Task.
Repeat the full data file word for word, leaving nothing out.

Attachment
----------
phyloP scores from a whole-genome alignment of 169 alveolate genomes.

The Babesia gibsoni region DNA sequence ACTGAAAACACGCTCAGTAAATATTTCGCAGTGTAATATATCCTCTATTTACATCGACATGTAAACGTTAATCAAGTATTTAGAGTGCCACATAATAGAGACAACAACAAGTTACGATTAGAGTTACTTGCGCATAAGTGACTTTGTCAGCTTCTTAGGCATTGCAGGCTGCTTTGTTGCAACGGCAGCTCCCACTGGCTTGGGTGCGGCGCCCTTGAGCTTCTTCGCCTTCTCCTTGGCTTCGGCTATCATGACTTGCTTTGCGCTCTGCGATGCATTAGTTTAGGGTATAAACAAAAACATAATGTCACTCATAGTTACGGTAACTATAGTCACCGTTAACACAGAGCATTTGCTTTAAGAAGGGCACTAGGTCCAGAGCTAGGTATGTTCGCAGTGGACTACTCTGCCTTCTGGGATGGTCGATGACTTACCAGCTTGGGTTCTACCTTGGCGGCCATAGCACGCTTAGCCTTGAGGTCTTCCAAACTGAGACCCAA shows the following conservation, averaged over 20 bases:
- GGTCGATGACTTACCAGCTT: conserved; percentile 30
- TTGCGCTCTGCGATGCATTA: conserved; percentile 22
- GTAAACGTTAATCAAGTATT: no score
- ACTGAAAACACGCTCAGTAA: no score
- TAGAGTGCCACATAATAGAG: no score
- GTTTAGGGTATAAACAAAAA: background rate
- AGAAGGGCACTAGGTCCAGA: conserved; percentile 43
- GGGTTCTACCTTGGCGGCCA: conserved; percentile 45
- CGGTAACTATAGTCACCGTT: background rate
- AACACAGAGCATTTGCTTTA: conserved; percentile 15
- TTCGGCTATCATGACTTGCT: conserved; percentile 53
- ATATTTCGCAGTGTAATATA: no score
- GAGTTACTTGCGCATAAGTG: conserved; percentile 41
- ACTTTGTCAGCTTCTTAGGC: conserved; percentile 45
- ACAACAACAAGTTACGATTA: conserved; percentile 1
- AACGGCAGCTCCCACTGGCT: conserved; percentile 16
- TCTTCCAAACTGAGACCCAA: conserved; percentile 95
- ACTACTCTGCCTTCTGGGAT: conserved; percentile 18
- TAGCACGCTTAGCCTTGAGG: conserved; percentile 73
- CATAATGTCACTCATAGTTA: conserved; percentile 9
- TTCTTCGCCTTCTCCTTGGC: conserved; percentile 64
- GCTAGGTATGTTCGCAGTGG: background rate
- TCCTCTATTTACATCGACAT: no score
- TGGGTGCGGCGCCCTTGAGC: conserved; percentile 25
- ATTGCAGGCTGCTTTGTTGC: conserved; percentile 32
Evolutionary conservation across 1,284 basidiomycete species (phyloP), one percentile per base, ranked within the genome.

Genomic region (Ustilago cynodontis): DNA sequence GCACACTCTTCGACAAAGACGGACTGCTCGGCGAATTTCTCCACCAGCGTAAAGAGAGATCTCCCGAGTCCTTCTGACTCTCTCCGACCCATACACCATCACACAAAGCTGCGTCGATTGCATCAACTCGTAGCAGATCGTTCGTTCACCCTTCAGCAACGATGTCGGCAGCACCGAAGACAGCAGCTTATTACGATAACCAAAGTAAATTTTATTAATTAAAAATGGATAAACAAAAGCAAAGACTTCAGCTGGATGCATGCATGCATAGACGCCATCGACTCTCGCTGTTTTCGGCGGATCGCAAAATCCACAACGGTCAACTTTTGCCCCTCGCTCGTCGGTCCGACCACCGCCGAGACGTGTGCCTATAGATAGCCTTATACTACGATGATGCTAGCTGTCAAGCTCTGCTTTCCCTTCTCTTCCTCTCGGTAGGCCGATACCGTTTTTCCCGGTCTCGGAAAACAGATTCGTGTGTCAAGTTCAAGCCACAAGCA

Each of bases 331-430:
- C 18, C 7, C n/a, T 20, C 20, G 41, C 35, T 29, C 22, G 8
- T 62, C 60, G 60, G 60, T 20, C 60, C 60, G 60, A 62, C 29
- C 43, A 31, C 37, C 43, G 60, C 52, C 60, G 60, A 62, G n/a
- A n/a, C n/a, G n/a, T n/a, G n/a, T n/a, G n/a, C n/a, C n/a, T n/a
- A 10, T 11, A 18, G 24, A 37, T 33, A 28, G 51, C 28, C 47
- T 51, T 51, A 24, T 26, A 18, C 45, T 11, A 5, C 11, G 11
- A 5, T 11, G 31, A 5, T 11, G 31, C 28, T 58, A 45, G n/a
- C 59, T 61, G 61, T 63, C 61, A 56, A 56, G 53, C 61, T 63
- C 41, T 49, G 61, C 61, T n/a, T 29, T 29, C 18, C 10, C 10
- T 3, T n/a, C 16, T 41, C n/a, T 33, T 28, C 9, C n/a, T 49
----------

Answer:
phyloP scores from a whole-genome alignment of 169 alveolate genomes.

The Babesia gibsoni region DNA sequence ACTGAAAACACGCTCAGTAAATATTTCGCAGTGTAATATATCCTCTATTTACATCGACATGTAAACGTTAATCAAGTATTTAGAGTGCCACATAATAGAGACAACAACAAGTTACGATTAGAGTTACTTGCGCATAAGTGACTTTGTCAGCTTCTTAGGCATTGCAGGCTGCTTTGTTGCAACGGCAGCTCCCACTGGCTTGGGTGCGGCGCCCTTGAGCTTCTTCGCCTTCTCCTTGGCTTCGGCTATCATGACTTGCTTTGCGCTCTGCGATGCATTAGTTTAGGGTATAAACAAAAACATAATGTCACTCATAGTTACGGTAACTATAGTCACCGTTAACACAGAGCATTTGCTTTAAGAAGGGCACTAGGTCCAGAGCTAGGTATGTTCGCAGTGGACTACTCTGCCTTCTGGGATGGTCGATGACTTACCAGCTTGGGTTCTACCTTGGCGGCCATAGCACGCTTAGCCTTGAGGTCTTCCAAACTGAGACCCAA shows the following conservation, averaged over 20 bases:
- GGTCGATGACTTACCAGCTT: conserved; percentile 30
- TTGCGCTCTGCGATGCATTA: conserved; percentile 22
- GTAAACGTTAATCAAGTATT: no score
- ACTGAAAACACGCTCAGTAA: no score
- TAGAGTGCCACATAATAGAG: no score
- GTTTAGGGTATAAACAAAAA: background rate
- AGAAGGGCACTAGGTCCAGA: conserved; percentile 43
- GGGTTCTACCTTGGCGGCCA: conserved; percentile 45
- CGGTAACTATAGTCACCGTT: background rate
- AACACAGAGCATTTGCTTTA: conserved; percentile 15
- TTCGGCTATCATGACTTGCT: conserved; percentile 53
- ATATTTCGCAGTGTAATATA: no score
- GAGTTACTTGCGCATAAGTG: conserved; percentile 41
- ACTTTGTCAGCTTCTTAGGC: conserved; percentile 45
- ACAACAACAAGTTACGATTA: conserved; percentile 1
- AACGGCAGCTCCCACTGGCT: conserved; percentile 16
- TCTTCCAAACTGAGACCCAA: conserved; percentile 95
- ACTACTCTGCCTTCTGGGAT: conserved; percentile 18
- TAGCACGCTTAGCCTTGAGG: conserved; percentile 73
- CATAATGTCACTCATAGTTA: conserved; percentile 9
- TTCTTCGCCTTCTCCTTGGC: conserved; percentile 64
- GCTAGGTATGTTCGCAGTGG: background rate
- TCCTCTATTTACATCGACAT: no score
- TGGGTGCGGCGCCCTTGAGC: conserved; percentile 25
- ATTGCAGGCTGCTTTGTTGC: conserved; percentile 32
Evolutionary conservation across 1,284 basidiomycete species (phyloP), one percentile per base, ranked within the genome.

Genomic region (Ustilago cynodontis): DNA sequence GCACACTCTTCGACAAAGACGGACTGCTCGGCGAATTTCTCCACCAGCGTAAAGAGAGATCTCCCGAGTCCTTCTGACTCTCTCCGACCCATACACCATCACACAAAGCTGCGTCGATTGCATCAACTCGTAGCAGATCGTTCGTTCACCCTTCAGCAACGATGTCGGCAGCACCGAAGACAGCAGCTTATTACGATAACCAAAGTAAATTTTATTAATTAAAAATGGATAAACAAAAGCAAAGACTTCAGCTGGATGCATGCATGCATAGACGCCATCGACTCTCGCTGTTTTCGGCGGATCGCAAAATCCACAACGGTCAACTTTTGCCCCTCGCTCGTCGGTCCGACCACCGCCGAGACGTGTGCCTATAGATAGCCTTATACTACGATGATGCTAGCTGTCAAGCTCTGCTTTCCCTTCTCTTCCTCTCGGTAGGCCGATACCGTTTTTCCCGGTCTCGGAAAACAGATTCGTGTGTCAAGTTCAAGCCACAAGCA

Each of bases 331-430:
- C 18, C 7, C n/a, T 20, C 20, G 41, C 35, T 29, C 22, G 8
- T 62, C 60, G 60, G 60, T 20, C 60, C 60, G 60, A 62, C 29
- C 43, A 31, C 37, C 43, G 60, C 52, C 60, G 60, A 62, G n/a
- A n/a, C n/a, G n/a, T n/a, G n/a, T n/a, G n/a, C n/a, C n/a, T n/a
- A 10, T 11, A 18, G 24, A 37, T 33, A 28, G 51, C 28, C 47
- T 51, T 51, A 24, T 26, A 18, C 45, T 11, A 5, C 11, G 11
- A 5, T 11, G 31, A 5, T 11, G 31, C 28, T 58, A 45, G n/a
- C 59, T 61, G 61, T 63, C 61, A 56, A 56, G 53, C 61, T 63
- C 41, T 49, G 61, C 61, T n/a, T 29, T 29, C 18, C 10, C 10
- T 3, T n/a, C 16, T 41, C n/a, T 33, T 28, C 9, C n/a, T 49